Occasionally ridge preservation will require a membrane to help maintain the graft material in place while your body heals itself. Membranes come in two types; resorbable and non-resorbable. Resorbable membranes are most often made out of collagen and non-resorbable usually out of titanium and/or teflon. Much like grafting materials each has it’s own indications and uses. Dr. Torrey will discuss this indications if a membrane is required. Sutures are always utilized when placing membranes and they will need to be removed after at least 10 days of healing.


After Extraction Home Care


Some bleeding may occur. Placing a piece of moist gauze over the empty tooth socket and biting down firmly for 45 minutes can control this. If bleeding lasts more than 2 hours make a cup of black tea and wring out the bag then place it over the socket for 30 minutes. The tannins in the tea will help stop the bleeding. Please call Dr. Torrey if the bleeding does not stop after 4 hours. All extraction patients will receive his cell phone number at the time of extraction.

Blood clots that form in the empty socket.

This is an important part of the healing process and you must be careful not to dislodge the clot.

  • Avoid rinsing or spitting for 24 hours after the extraction.
  • Avoid use of a straw, smoking or hot liquids.


Swelling is not typically experienced with routine tooth extractions however it will be often present with surgical or wisdom tooth removal. The application of ice over the area for 10-15 minutes on and off can help with the pain and swelling. A bag of frozen peas is the best thing to use. It can be placed back into the freezer between uses.

Pain and Medications


For most extractions just make sure you do your chewing away from the extraction site. Stay away from hot liquids and alcoholic beverages for 24 hours. A liquid diet may be recommended for 24 hours. After that resumption of a soft diet would be indicated for the next -3 days depending upon the level of surgery. We recommend that all foods with hulls and sharp edges be avoided such as tortilla chips, brown rice and popcorn.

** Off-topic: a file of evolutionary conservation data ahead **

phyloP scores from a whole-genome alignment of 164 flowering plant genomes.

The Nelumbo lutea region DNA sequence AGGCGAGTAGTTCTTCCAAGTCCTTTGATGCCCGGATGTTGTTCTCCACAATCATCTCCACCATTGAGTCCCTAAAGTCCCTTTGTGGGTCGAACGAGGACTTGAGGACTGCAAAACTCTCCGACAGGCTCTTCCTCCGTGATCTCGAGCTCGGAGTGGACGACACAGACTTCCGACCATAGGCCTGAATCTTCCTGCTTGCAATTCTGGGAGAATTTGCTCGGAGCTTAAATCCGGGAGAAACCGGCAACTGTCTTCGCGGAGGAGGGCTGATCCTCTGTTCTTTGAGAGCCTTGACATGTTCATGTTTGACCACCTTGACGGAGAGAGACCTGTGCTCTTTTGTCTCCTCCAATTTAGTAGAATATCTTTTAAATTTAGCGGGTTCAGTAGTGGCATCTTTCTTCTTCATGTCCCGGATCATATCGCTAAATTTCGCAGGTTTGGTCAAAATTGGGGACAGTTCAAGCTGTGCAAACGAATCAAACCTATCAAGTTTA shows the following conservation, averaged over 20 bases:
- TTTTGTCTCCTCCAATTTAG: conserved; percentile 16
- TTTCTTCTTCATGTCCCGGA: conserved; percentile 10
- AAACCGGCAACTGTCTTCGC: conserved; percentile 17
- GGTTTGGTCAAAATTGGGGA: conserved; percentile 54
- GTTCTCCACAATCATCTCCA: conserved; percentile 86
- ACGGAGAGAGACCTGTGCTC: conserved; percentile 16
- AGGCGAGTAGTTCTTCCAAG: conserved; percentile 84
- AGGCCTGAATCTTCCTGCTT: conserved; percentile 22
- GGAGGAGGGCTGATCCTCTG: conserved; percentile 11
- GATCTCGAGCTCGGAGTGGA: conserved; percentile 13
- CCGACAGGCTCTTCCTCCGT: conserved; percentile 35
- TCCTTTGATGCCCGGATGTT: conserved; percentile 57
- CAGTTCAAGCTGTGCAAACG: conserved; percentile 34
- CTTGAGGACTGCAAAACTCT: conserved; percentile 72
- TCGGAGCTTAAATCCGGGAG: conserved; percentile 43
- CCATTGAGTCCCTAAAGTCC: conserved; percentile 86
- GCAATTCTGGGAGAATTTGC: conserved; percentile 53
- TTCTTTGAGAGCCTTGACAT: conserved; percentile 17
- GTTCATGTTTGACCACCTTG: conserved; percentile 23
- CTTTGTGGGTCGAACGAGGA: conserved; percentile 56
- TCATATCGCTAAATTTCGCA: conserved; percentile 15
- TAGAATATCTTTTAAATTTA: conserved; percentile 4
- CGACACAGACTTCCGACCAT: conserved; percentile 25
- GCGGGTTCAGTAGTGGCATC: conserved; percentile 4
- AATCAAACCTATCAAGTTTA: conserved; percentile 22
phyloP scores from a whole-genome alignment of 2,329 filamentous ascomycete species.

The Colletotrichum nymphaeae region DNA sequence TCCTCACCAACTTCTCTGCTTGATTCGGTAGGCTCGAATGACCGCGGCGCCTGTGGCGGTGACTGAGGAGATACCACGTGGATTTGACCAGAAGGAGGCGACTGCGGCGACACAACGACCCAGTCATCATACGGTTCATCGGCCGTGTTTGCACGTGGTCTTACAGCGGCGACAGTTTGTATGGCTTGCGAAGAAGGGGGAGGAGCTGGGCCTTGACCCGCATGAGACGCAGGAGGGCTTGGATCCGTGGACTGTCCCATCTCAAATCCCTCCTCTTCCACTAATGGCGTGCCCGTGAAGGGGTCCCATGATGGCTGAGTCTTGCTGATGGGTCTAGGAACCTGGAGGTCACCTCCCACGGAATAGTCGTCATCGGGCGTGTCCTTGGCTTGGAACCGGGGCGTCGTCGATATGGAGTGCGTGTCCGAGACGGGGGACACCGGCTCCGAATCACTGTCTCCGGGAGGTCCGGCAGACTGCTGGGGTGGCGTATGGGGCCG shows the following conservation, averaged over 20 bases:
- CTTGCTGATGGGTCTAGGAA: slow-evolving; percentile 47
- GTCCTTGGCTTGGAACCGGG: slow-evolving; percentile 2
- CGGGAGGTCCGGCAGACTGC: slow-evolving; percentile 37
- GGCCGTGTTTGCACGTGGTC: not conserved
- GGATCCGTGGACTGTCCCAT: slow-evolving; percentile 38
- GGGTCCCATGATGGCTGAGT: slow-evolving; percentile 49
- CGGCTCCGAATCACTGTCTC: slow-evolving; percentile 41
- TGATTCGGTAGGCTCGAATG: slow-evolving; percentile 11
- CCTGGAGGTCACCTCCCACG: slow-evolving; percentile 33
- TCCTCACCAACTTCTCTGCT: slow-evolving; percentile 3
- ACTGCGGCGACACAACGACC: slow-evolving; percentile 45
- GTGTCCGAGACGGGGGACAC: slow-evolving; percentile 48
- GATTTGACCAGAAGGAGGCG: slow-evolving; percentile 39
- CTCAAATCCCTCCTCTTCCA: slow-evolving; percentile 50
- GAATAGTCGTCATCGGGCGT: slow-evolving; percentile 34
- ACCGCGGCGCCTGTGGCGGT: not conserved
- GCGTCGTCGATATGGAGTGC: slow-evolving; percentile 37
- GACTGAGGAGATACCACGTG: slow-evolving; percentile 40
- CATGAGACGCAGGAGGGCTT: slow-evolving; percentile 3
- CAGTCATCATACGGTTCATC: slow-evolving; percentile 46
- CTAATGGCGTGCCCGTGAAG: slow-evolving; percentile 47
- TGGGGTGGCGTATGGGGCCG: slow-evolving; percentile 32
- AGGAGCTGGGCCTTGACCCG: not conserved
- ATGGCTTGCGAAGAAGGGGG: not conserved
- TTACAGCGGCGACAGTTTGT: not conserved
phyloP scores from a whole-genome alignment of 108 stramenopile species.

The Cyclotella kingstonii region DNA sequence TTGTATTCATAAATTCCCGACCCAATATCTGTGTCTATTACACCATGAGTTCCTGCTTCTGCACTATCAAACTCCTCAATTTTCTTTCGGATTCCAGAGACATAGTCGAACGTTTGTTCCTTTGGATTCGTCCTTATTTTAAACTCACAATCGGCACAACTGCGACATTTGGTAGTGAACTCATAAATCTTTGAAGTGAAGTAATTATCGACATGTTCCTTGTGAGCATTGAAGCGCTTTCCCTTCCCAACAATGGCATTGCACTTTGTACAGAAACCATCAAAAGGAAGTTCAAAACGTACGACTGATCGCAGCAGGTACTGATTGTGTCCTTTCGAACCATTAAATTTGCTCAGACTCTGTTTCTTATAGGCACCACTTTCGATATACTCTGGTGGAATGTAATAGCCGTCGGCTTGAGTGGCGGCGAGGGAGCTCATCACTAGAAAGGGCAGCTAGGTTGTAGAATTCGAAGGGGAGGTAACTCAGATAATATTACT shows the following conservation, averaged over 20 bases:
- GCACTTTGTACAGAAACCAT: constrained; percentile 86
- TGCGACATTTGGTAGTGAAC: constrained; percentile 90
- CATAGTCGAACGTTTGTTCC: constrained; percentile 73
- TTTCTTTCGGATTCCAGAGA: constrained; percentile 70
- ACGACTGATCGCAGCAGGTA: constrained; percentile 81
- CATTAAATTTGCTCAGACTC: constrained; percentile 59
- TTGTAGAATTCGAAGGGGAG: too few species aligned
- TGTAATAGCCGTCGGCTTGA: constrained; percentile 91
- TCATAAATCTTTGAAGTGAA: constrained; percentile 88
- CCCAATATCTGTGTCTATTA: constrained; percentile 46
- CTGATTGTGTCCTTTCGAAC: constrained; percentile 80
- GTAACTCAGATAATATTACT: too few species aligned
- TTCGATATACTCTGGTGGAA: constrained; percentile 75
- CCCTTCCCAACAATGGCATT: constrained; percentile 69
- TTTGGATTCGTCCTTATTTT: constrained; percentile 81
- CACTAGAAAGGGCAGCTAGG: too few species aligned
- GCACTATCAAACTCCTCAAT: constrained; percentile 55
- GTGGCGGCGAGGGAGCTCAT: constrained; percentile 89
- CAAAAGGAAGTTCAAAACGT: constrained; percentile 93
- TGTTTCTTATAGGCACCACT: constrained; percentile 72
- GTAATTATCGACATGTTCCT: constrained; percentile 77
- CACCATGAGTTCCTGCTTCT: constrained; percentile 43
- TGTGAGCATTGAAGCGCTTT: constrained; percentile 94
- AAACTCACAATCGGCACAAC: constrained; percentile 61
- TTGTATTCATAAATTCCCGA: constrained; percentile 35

Brushing and Cleaning

After the extraction avoid brushing the teeth near the extraction site for one day. After that you can resume gentle cleaning. Avoid commercial mouth rinses, as they tend to irritate the site. Beginning 24 hours after the extraction you can rinse with salt water (1/2 teaspoon in a cup of water) after meals and before bed.

Dry Socket

The loss of the clot is known as “dry socket” and can be very painful. It requires attention immediately. Often it does not occur for 72 hours after extraction. Woman who smoke and/or are taking oral contraceptives are at a much greater risk of developing a dry socket.

Following the post extraction instructions will reduce the chances of developing dry socket. Dry sockets manifest themselves as a dull throbbing pain, which doesn’t appear until three or four days after the extraction. The pain can be moderate to severe and radiate from the extraction area. Dry socket may cause a bad taste or bad breath and the extraction site appears dry.

Dr. Torrey will apply a medicated dressing to the dry socket to soothe the pain.


After a routine extraction the socket should close within 4 weeks. If it was grafted it is often quicker. During that time it is important to keep food out of the healing area. If the area was not grafted the socket will take up to a year to fully mature and heal. Grafting help preserve that site and allows for quicker replacement of your own bone into the socket.